For our fourth installment of immigration stories, we’re sharing a story from Vietnamese interpreter Van. Van’s story is honest and very relatable, and she brings up an excellent question: Why doesn’t the U.S. use the metric system? Thanks to Van for sharing her story with us!
The moment I sat down to write my story to share with you marked one year and four months of me living in the U.S. I liked Helen’s story a lot, and I probably don’t have as many positive experiences as her. Perhaps if I hadn’t studied abroad in Lithuania and traveled around Europe, I would still think the U.S. is heaven, as many Vietnamese people still do.
I got to the U.S. thanks to my mom who worked tirelessly to sponsor me here. I waited six years and seven months for the legal paperwork. There’s not much to say about it, except that it’s a lengthy and costly process. I worked as soon as I got to Dallas. I worked for a few days in my cousin’s nail salon (of course). My cousin soon shattered my dream about the “promised land” (which never existed) by saying, “You think money falls from the sky? Our aunts and uncles in Vietnam think we must be really rich, but in reality, we work our arses off. We work very hard here to put food on the table. If you work hard, you’ll be rich soon.”
Fast forward to August 2017. I ended up in Arizona. I don’t want to overwhelm you with my story, nor do I have much to write. Long story short, after one year here, there are two things I still can’t get used to (many of you probably won’t like what I have to say): the tipping culture and the imperial system. As for the tipping culture, it was never a MUST at restaurants where I went to in other countries. If you gave a tip, they were grateful. If you didn’t, they were not going to bring it to social media and trash talk you. I read a story about some high school girls who did not have enough change to tip the waiter. They felt bad and came back to give a tip with an apology. They got praised like some kind of living saint. I was even judged for expressing my opinion about tipping culture. About the imperial system, I can’t get a sense of how hot 100°F is, how long 5 inches is, etc., and I always convert measurements to the metric system.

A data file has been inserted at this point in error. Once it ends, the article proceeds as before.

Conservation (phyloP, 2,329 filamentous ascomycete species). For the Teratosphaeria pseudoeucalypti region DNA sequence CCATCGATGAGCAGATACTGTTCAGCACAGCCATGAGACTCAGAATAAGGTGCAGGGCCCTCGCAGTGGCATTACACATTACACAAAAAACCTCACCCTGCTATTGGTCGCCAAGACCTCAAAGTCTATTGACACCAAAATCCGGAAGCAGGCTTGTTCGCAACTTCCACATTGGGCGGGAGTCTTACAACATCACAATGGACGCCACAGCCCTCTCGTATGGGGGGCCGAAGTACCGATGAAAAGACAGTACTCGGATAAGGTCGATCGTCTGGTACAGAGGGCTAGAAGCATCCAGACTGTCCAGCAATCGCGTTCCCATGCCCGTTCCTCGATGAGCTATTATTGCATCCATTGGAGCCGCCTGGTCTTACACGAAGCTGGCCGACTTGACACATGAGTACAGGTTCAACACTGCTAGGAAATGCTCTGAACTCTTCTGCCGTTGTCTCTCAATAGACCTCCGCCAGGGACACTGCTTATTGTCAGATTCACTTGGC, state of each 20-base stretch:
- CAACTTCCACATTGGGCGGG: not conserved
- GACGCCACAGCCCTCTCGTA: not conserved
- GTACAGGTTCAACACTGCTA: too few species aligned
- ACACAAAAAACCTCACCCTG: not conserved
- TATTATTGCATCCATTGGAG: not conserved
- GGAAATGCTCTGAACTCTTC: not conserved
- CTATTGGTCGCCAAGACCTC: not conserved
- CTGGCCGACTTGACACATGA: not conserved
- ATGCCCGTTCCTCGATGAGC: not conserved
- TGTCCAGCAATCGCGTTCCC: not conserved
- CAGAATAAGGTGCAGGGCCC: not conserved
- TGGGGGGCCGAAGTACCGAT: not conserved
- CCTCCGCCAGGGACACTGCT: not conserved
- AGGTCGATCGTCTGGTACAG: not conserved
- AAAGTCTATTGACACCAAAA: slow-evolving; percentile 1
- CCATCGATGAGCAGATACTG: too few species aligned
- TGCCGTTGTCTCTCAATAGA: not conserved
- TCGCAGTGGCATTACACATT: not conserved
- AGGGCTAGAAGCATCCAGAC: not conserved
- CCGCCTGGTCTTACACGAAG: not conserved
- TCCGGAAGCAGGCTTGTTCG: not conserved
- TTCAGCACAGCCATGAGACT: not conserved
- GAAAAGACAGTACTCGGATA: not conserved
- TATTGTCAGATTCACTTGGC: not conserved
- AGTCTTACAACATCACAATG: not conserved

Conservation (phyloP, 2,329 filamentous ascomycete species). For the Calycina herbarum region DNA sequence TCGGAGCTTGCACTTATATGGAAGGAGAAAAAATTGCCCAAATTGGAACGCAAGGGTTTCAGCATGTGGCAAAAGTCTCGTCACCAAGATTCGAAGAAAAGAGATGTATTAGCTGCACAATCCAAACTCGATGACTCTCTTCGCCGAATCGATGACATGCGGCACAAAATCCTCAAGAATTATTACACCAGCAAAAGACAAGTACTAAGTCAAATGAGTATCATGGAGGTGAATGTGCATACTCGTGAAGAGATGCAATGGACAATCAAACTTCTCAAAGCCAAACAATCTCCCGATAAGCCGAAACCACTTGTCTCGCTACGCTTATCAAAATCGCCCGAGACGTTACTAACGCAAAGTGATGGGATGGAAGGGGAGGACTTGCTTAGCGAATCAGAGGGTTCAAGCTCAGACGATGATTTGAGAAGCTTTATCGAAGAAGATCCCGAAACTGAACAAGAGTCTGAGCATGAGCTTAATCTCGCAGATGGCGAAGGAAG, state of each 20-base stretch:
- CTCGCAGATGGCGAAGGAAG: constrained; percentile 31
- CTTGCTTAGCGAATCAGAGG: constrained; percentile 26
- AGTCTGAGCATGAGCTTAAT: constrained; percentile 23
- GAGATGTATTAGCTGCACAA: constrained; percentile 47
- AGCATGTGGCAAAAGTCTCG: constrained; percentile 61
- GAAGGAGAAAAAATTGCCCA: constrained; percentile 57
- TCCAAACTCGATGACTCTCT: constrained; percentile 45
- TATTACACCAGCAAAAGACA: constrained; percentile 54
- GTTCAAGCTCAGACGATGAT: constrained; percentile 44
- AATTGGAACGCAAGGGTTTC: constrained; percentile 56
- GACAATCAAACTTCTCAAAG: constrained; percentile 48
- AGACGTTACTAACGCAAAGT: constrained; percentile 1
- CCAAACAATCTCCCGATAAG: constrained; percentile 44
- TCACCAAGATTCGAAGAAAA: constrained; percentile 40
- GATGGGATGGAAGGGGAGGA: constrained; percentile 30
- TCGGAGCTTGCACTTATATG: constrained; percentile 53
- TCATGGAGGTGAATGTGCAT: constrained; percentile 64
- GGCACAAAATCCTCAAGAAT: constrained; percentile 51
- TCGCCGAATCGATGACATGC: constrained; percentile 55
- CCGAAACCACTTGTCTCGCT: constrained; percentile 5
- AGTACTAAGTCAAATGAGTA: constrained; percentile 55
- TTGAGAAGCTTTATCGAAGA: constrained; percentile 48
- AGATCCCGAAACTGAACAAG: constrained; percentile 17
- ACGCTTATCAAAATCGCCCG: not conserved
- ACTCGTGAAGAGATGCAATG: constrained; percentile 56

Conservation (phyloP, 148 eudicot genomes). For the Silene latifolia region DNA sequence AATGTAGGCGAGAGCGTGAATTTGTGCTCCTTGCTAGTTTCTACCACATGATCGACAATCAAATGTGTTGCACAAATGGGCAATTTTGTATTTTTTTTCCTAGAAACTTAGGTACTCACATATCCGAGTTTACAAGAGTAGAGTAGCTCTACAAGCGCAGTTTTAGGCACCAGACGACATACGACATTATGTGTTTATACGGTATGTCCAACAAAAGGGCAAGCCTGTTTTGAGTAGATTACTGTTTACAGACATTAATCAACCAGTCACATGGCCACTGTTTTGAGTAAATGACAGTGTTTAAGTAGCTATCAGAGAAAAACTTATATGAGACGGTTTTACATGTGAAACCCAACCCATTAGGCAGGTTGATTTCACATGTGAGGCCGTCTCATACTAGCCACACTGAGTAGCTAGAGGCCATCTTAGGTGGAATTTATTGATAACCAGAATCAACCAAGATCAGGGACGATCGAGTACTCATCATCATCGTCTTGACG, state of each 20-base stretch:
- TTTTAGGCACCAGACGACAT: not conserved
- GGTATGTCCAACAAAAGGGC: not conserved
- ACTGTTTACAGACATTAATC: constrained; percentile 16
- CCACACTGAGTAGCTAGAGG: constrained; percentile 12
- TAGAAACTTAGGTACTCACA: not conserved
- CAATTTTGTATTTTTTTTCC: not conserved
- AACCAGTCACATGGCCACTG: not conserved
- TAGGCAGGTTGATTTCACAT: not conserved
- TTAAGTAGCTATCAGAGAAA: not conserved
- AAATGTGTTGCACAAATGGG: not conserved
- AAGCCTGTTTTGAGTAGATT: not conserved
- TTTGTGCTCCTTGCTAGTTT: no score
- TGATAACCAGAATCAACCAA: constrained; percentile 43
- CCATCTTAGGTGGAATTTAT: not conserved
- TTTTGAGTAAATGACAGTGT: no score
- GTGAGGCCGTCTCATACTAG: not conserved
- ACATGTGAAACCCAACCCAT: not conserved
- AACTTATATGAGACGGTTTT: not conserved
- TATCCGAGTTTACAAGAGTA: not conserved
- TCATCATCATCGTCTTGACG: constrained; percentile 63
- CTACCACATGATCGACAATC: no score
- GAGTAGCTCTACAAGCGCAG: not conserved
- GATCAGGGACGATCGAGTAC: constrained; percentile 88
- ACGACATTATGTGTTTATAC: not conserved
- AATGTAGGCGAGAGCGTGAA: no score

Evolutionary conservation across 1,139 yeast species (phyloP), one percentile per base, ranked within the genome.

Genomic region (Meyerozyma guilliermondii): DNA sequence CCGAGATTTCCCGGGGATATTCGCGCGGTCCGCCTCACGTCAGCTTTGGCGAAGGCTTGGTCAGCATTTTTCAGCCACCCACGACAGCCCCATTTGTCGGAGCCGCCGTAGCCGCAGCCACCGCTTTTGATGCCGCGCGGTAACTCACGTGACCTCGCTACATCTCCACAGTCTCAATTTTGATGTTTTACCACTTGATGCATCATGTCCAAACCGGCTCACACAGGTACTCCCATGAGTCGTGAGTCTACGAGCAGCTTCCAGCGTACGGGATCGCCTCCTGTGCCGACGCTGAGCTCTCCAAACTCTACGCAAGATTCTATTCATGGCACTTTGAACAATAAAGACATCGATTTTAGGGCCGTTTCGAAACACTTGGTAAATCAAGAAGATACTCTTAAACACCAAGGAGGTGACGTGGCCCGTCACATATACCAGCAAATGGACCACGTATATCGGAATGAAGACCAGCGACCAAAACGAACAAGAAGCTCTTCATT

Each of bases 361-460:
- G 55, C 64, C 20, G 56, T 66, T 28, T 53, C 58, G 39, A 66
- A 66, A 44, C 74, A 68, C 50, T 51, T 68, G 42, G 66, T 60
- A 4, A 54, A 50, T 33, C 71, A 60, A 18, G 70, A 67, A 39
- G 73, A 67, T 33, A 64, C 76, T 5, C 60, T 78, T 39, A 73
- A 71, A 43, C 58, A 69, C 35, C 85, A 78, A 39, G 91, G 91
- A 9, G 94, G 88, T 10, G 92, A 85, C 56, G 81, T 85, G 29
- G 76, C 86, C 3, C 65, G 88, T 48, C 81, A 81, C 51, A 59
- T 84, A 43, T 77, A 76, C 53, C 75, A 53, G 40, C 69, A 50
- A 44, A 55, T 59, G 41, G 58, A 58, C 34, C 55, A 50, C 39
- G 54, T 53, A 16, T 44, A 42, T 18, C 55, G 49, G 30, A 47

Even though the U.S. is not heaven or the greatest country in the world in my opinion (unless you enjoy paying bills), I can’t overlook the fact that this country has given me two things my home country did not: courage and opportunity. Courage because, being here, I dare to dream big, and this country gives me the means to pursue my dream. Opportunity because this country gives me opportunity to be myself, to learn how to drive, and to improve myself professionally and personally. The U.S. also helped me discover my inner artist.
The U.S. is not the greatest, but the U.S. is great. The U.S. has people who tell you that you are great and not to let anyone make you doubt yourself, or people who tell you that your dream is great and encourage you to pursue it, rather than give up.
I end my story here with the hope that in the U.S., education will be more affordable and accessible to many people, and there will be no more shootings.
Don’t forget to check out the other stories we’ve shared, and watch We The People, a documentary web series that highlights the experiences immigrants face when they move to the U.S.